The top workforce issue cited in 2012 is the public perception of government workers. Issues that continue to rank as most important are retaining staff for core services, addressing employee morale and workload problems, staff development, and reducing employee health care costs.
Workforce changes include:
– Employees accelerating their plans for retirement (22 percent)
– Workforce has shrunk since the 2008 economic downturn (68 percent)
– Pay freezes (51 percent)
– Hiring freezes (42 percent)
– Layoffs (28 percent)
In the area of health care:
– Shifted more health care costs to employees (51 percent, down from 72 percent last year)
– Shifted more health care costs to retirees (11 percent, down from 23 percent)
– Created wellness programs (26 percent, down from 33 percent)
In the area of pensions:
– Raised employee contributions to pension plans for current workers (24 percent, up from 22 percent last year)
– Increased employee contributions for new hires (27 percent, up from 23 percent last year)
Considering that state and local pension systems are staring at $4 trillion in unfunded liabilities, it’s no wonder that pension reform is on the minds of legislators across the country. Workforce Management takes a state-by-state look at the mounting problems and potential solutions being considered.
State Public Sector Retirement Plan Roundup
Source: Lisa Beyer, Patty Kujawa and Rita Pyrillis, February 10, 2012
Public sector retirement plans of the future are emerging today, bearing only slight resemblance to their predecessors.
Wilshire‘s 2012 Report on Funding of State Retirement Systems shows an increase in the funded status of plans.
Wilshire Consulting estimates, of the 126 state retirement systems included in the study, the ratio of pension assets-to-liabilities, or funding ratio, for the plans was 77% in 2011, up from an estimated 69% in 2010. Wilshire states this improvement in funding ratio was fueled by strong global stock market performance in the twelve months ending June 30, 2011. Growth in fund assets managed to outpace growth in plan liabilities over fiscal 2011.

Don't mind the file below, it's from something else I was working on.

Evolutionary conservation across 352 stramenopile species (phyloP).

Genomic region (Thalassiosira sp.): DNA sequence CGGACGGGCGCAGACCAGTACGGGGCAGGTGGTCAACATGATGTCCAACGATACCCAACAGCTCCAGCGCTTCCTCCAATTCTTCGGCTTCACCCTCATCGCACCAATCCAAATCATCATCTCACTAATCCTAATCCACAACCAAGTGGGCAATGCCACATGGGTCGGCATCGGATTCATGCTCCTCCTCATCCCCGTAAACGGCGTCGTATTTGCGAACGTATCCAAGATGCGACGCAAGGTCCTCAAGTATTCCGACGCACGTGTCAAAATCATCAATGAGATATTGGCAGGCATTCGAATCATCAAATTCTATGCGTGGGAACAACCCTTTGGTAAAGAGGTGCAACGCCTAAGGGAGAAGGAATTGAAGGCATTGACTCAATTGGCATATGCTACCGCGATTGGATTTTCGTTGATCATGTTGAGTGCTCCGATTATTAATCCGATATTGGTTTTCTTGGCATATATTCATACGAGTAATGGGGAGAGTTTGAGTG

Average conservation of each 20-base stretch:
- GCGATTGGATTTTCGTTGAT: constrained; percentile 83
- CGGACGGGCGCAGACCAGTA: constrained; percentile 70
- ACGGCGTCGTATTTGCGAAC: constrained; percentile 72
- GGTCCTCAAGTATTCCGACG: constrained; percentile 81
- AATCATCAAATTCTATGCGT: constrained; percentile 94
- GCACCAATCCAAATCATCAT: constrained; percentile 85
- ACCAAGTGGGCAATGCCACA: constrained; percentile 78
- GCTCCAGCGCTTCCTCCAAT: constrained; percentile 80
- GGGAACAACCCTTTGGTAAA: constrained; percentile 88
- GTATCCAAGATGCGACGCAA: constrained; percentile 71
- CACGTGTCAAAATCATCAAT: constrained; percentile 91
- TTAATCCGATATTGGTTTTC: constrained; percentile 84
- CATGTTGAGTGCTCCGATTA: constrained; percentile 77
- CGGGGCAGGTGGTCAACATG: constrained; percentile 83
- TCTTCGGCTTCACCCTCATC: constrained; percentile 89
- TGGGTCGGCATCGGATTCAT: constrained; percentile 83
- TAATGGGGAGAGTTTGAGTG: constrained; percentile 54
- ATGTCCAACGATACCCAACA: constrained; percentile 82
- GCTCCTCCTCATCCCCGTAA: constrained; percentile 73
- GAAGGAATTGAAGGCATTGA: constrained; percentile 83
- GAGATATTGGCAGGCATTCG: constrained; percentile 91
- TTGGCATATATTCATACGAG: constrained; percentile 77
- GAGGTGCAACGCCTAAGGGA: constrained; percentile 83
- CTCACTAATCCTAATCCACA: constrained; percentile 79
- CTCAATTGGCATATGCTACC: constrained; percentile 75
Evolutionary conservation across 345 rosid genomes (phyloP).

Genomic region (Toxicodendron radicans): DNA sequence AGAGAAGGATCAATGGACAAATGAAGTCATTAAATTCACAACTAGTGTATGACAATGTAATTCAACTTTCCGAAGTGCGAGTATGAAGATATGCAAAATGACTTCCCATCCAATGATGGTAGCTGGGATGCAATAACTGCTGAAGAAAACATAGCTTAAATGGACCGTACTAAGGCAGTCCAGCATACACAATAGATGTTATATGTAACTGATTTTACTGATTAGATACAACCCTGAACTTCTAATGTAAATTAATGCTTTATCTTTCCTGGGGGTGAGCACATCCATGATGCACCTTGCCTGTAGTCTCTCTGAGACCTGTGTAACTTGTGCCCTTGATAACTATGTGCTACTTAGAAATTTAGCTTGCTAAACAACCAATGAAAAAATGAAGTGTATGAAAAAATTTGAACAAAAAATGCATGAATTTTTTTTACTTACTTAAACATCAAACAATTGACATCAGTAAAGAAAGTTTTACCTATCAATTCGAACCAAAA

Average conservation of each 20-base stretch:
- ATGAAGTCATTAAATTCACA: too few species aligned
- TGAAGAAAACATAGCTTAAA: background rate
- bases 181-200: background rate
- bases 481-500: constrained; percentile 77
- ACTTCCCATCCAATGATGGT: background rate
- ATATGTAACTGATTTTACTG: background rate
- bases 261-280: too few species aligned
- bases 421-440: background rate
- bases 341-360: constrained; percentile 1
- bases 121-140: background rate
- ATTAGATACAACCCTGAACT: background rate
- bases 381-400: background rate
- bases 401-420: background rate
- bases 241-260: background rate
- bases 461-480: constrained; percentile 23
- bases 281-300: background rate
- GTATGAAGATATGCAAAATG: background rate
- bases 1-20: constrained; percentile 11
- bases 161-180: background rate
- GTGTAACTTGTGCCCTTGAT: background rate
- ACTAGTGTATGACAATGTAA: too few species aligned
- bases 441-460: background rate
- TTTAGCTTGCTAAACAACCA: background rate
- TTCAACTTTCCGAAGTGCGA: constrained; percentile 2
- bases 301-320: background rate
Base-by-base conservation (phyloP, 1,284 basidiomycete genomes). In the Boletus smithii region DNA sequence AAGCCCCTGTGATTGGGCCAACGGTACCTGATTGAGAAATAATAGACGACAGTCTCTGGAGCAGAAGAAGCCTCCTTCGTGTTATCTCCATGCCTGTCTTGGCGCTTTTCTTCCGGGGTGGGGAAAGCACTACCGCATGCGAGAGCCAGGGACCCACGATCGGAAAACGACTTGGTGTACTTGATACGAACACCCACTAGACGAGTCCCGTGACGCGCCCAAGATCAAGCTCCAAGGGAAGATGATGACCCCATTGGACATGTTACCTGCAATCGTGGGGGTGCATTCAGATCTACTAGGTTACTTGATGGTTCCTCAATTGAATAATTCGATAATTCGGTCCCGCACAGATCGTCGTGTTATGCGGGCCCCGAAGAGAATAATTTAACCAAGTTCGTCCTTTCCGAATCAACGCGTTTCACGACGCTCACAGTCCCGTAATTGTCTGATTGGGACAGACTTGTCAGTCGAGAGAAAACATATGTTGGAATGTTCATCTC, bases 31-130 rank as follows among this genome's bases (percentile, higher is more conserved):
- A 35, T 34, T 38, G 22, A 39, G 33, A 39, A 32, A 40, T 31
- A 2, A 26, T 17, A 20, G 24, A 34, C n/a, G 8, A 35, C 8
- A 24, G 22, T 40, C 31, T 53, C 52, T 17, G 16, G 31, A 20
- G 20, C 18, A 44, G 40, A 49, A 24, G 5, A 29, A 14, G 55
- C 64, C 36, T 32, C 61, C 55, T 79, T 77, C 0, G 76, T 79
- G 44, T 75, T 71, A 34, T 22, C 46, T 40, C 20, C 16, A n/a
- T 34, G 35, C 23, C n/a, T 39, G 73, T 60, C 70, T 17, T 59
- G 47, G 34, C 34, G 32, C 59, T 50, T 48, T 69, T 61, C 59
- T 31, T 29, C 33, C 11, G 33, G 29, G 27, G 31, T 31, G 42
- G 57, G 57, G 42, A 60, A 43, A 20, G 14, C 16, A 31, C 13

From the press release:
A new economic impact study finds that pension expenditures provide critical economic stimulus to the economy – more than $1 trillion in economic output in the United States….The study calculates that pension expenditures supported some 6.5 million American jobs that paid nearly $315 billion in income to other Americans in 2009. More than $1 trillion in total economic output and $553 billion in value added in the United States was attributable to pension benefits. These expenditures also supported some $134 billion in tax revenue at the local, state, and federal levels.
– State Fact Sheets
From the summary:
Despite the recent economic downturn, most large state and local government pension plans have assets sufficient to cover benefit payments to retirees for a decade or more. However, pension plans still face challenges over the long term due to the gap between assets and liabilities. In the past, some plan sponsors have not made adequate plan contributions or have granted unfunded benefit increases, and many suffered from investment losses during the economic downturn. The resulting gap between asset values and projected liabilities has led to steady increases in the actuarially required contribution levels needed to help sustain pension plans at the same time state and local governments face other fiscal pressures.
Since 2008, the combination of fiscal pressures and increasing contribution requirements has spurred many states and localities to take action to strengthen the financial condition of their plans for the long term, often packaging multiple changes together. GAO’s tabulation of recent state legislative changes reported by NCSL and review of reforms in selected sites revealed the following:
– Reducing benefits: 35 states have reduced pension benefits, mostly for future employees due to legal provisions protecting benefits for current employees and retirees. A few states, like Colorado, have reduced postretirement benefit increases for all members and beneficiaries of their pension plans.
– Increasing member contributions: Half of the states have increased member contributions, thereby shifting a larger share of pension costs to employees.
– Switching to a hybrid approach: Georgia, Michigan, and Utah recently implemented hybrid approaches, which incorporate a defined contribution plan component, shifting some investment risk to employees.